It’s been a lousy week for Bashar al-Assad. First came news that Syria was to be suspended from the Arab League despite the complicating fact that Assad still technically holds the presidency of the Arab League Council, the chief decision-making body of the organization. Then, last night, King Abdullah of Jordan went on BBC to say that if he were in Assad’s shoes, he’d step down. Today, the European Union passed a new round of sanctions against Syria, adding 18 more nationals to its expanding list of mainly military figures within Assad’s inner circle who will have their European assets frozen and travel bans imposed on them.
The Arab League had several motives for suspending Syria from its roster. On November 3, the League had announced a “roadmap” for negotiated reforms with the Assad regime aimed at ending nine months of state-perpetrated atrocities; these reforms would begin by removing tanks and armored vehicles from city streets. Just as the roadmap was being hailed on both sides as a testament to peace in our time, nineteen more people were brutally killed in Syria, eighteen of them in Homs, now the capital and principal battlefield of the revolution, and one in Damascus. Gunfire and tank shells were the accompanying soundtrack to credulous triumphalism as Al Jazeera’s Cairo correspondent Jane Arraf noted the League’s jubilant mood at the time: “Secretary-General [Nabil el-Araby] is calling this a paradigm shift in recent relations with Syria, which has huge concerns not just for Syria's neighbors but for the entire Arab community.”
Humiliating the League further, the United Nations, in the week since the roadmap was struck, found that 60 more Syrians were murdered (activists put this figure closer to 100), bringing Assad’s total nine-month death toll to at minimum 3,500 (that figure is likely much higher as many bodies have not yet been “registered” at state morgues). The Strategic Research and Communications Centre run by Ausama Monajed, a member of the Istanbul-based Syrian National Council (SNC), claims that “heavy artillery, tanks, armored units, anti-aircraft guns, heavy machine guns, nail bombs, and snipers” are still being used in Homs against the protesters. (For an excellent map of the protest activity in this battleground city, click here.)
French foreign minister Alain Juppe was swift to declare the Arab League initiative a dead letter and Assad himself a political nullity. Paris also signaled its intent of recognizing the SNC (so far, only Libya and Tunisia do) and of taking a case to the U.N. for “international protection” for the beleaguered people of Homs.
This is a start. But the SNC, which is still struggling to gain international legitimacy as a government-in-exile, thinks that “protection” can take the form of “Arab and international observers... to oversee the situation on the ground.”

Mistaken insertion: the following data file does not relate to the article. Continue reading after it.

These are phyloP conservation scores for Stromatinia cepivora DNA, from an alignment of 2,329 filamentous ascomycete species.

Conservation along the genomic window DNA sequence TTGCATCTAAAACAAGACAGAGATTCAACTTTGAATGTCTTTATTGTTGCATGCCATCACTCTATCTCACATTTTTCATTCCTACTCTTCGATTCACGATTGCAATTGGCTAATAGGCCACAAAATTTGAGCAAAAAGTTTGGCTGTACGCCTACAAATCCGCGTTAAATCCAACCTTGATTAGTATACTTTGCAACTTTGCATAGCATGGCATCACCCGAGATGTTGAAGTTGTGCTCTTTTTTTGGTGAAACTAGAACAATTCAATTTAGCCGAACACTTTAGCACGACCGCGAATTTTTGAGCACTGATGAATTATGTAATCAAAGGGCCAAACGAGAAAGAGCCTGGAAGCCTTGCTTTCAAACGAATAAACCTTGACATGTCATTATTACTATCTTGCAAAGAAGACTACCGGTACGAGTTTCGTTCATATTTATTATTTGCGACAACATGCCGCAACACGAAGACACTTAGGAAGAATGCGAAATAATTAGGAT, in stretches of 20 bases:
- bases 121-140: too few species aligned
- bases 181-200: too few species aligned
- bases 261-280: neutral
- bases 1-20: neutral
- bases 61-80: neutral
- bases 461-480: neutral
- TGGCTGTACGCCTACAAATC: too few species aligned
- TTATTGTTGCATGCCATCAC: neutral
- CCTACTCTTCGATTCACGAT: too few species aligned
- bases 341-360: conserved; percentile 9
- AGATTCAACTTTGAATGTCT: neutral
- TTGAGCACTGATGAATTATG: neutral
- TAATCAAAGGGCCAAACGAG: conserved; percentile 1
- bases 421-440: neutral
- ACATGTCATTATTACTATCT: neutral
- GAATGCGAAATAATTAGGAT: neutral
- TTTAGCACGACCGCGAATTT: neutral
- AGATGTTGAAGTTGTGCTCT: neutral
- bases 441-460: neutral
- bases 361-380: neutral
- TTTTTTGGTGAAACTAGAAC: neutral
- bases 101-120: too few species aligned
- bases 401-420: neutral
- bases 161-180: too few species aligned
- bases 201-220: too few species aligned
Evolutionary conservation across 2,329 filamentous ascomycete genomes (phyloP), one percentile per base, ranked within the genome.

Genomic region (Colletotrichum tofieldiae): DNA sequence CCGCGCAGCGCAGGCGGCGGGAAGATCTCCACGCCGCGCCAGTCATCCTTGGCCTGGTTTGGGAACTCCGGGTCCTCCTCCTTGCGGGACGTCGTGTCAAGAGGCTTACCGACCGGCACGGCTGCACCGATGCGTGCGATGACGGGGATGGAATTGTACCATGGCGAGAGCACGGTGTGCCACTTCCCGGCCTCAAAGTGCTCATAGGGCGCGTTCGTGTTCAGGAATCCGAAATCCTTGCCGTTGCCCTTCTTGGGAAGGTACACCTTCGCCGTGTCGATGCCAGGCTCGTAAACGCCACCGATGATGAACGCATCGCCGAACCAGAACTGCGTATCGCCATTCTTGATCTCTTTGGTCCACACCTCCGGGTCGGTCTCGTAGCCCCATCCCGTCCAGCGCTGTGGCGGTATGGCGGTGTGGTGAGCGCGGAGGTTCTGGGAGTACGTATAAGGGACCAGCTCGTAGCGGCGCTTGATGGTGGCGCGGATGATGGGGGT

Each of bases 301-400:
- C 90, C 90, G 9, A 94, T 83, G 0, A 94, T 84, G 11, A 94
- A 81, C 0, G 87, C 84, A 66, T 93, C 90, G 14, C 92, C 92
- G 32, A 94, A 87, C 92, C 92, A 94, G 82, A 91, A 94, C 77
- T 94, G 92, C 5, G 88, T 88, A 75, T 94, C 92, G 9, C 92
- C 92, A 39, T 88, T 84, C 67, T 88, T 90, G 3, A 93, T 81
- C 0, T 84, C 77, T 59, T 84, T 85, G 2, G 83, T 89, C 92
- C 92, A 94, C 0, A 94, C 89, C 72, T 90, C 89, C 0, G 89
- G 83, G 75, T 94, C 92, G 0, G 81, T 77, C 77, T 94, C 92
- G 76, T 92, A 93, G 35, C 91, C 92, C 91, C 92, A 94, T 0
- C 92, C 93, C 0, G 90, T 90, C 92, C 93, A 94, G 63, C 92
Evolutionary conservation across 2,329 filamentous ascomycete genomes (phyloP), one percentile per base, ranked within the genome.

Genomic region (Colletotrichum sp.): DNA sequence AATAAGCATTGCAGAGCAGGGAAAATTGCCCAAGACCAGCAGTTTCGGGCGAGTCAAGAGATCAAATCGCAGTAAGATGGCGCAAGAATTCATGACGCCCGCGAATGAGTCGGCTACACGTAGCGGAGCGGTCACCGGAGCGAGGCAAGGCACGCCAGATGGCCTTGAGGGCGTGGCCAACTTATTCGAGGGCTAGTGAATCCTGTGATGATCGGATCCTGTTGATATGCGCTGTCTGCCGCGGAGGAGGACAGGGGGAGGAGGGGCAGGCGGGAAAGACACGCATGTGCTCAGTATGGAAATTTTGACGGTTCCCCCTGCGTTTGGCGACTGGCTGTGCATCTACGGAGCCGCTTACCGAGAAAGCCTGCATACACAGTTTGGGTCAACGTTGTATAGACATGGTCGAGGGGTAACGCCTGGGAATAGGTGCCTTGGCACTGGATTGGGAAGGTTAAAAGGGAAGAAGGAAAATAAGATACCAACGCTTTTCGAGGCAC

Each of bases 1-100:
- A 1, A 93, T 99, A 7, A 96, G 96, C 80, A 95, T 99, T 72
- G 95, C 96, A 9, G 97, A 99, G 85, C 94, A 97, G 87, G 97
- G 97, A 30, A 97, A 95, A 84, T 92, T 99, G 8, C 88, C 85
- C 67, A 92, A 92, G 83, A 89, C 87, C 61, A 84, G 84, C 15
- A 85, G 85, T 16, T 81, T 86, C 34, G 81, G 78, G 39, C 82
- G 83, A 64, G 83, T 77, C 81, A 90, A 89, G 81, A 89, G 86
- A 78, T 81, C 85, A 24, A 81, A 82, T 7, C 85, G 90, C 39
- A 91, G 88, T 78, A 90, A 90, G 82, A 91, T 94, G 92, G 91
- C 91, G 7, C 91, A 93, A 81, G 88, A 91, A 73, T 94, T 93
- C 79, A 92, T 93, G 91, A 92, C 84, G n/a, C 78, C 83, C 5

Indeed there was a previous U.N. fact-finding mission under the authority of U.N. high commissioner for human rights Navi Pillay, but it didn’t accomplish much: when that delegation drove through Homs in August, protestors beseeched the members to exit their vehicles and come and inspect the devastation up close. They didn’t. One man even said, “We are protected now because you are here.” Sure enough, when the delegation left the city, the regime started shooting again. Independent human rights monitors and scores of smuggled-in journalists have already confirmed the situation on the ground—namely, crimes against humanity. What’s needed now is action to stop those crimes.
The regime’s men continue to torture people, Syrian activists credibly allege, by electrocuting their genitals; urinating in their mouths and forcing them to swallow; serially raping women and children (the prettier girls go to the mukhabarat section chief, while the plainer ones are left for the warden’s own amusement); and ripping out fingernails and eyeballs. The opposition may not be interested in violence, but violence is clearly interested in the opposition.
The rebel fighting taking place in Homs has been conducted mainly by the Free Syrian Army (FSA) under the leadership of Col. Riad al-Asa’ad, who along with a handful of other former senior Syrian military commanders, is now headquartered in Antakya, Turkey. The FSA doesn’t recognize the SNC because the SNC is formally against military defections as well as any kind of armed defensive campaign. Al-Asa’ad told the New York Times in late October: “We are an army, we are in the opposition, and we are prepared for military operations. If the international community provides weapons, we can topple the regime in a very, very short time.” Sure, that may be bluster, but then, there is a reason why the regime hasn’t been able to retake Homs so easily as it did Hama and Deraa and Jisr al-Shughour.
The SNC must decide at what point does peaceful resistance becomes a suicide pact.
Michael Weiss is communications director of the Henry Jackson Society, a London-based foreign policy think tank.